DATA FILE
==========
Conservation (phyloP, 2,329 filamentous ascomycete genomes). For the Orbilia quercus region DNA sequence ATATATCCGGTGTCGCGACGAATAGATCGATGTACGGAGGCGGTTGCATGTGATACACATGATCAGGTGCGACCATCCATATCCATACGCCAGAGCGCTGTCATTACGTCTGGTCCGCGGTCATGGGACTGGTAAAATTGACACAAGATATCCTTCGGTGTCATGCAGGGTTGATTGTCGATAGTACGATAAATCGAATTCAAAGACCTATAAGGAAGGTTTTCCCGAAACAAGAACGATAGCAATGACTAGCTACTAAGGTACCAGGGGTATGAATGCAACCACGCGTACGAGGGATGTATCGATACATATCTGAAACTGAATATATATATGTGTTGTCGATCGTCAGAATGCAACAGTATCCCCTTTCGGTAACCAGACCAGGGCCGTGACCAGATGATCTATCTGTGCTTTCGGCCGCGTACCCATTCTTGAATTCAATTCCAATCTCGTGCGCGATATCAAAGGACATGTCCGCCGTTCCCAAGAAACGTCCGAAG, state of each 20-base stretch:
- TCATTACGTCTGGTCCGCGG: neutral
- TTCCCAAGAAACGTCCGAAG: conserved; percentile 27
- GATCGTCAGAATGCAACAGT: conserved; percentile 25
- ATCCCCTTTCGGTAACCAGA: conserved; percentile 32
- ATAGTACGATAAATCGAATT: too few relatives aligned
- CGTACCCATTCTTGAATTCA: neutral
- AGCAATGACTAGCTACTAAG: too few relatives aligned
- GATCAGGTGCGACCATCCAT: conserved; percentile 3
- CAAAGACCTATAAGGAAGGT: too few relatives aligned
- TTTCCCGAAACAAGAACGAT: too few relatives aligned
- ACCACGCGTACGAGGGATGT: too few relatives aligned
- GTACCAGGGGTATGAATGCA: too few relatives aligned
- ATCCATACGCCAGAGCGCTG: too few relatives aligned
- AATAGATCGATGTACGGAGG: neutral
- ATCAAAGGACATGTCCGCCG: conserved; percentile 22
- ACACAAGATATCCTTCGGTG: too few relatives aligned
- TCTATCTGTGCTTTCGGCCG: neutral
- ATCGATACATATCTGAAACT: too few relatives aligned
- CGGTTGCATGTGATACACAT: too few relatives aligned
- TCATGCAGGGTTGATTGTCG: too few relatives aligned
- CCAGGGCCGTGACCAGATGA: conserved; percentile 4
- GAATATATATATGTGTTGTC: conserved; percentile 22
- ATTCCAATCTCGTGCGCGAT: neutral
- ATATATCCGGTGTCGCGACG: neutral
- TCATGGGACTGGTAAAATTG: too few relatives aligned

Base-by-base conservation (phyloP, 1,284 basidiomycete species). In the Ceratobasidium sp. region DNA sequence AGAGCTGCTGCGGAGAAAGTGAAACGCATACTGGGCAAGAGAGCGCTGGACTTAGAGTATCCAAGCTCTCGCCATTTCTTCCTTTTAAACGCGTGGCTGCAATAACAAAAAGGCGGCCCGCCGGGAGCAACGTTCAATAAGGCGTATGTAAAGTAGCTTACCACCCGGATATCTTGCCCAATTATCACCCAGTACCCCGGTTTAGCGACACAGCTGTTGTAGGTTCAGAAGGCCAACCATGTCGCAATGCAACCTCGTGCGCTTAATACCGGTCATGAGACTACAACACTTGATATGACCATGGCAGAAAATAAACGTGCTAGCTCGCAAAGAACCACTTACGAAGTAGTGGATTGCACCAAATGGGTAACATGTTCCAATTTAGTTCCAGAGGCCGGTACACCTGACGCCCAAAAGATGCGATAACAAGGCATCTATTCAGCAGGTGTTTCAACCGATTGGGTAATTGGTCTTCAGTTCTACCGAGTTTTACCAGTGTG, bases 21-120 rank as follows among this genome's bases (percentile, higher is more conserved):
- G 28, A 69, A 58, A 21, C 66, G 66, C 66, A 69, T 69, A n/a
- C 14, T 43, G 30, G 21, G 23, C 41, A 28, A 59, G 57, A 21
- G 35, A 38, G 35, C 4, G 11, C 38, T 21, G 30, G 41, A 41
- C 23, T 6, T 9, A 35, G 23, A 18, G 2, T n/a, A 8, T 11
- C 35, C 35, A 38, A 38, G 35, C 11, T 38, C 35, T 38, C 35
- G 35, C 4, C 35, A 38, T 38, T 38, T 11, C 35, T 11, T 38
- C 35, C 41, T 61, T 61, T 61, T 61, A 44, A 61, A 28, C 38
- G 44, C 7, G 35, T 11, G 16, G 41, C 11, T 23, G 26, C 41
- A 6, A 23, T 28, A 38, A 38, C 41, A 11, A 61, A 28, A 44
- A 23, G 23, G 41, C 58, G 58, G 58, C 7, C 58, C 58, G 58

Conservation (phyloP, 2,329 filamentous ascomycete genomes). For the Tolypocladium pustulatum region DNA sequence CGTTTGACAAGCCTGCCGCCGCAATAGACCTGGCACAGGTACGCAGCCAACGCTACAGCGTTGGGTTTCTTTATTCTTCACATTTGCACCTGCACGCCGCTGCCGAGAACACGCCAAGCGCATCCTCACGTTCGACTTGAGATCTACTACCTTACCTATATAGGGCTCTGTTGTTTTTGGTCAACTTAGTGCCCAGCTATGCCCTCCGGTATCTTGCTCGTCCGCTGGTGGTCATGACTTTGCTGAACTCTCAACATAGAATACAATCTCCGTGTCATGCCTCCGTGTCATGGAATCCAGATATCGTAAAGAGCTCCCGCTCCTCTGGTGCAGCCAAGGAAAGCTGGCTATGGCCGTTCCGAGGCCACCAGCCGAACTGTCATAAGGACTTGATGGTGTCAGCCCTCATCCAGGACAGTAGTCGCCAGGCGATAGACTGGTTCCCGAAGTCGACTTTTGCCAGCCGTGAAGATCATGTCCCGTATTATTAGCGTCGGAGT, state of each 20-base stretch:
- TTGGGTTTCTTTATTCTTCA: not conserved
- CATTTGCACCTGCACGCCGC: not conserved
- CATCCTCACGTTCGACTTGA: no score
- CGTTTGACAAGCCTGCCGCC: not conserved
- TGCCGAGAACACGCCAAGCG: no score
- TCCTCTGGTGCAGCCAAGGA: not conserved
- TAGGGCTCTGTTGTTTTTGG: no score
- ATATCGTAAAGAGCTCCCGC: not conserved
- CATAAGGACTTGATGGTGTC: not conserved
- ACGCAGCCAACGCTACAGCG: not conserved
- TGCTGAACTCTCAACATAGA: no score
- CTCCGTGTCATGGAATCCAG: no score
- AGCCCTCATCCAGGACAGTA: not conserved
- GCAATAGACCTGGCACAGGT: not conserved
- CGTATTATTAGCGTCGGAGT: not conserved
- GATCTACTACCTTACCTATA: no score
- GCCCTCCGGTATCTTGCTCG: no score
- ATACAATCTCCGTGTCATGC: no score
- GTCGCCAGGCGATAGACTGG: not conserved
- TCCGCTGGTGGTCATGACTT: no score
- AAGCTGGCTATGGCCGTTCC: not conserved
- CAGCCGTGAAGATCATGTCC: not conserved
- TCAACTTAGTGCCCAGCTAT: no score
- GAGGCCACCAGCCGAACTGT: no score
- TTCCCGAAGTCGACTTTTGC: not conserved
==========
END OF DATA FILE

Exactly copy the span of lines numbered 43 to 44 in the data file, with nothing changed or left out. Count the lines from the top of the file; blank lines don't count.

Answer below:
- TGCCGAGAACACGCCAAGCG: no score
- TCCTCTGGTGCAGCCAAGGA: not conserved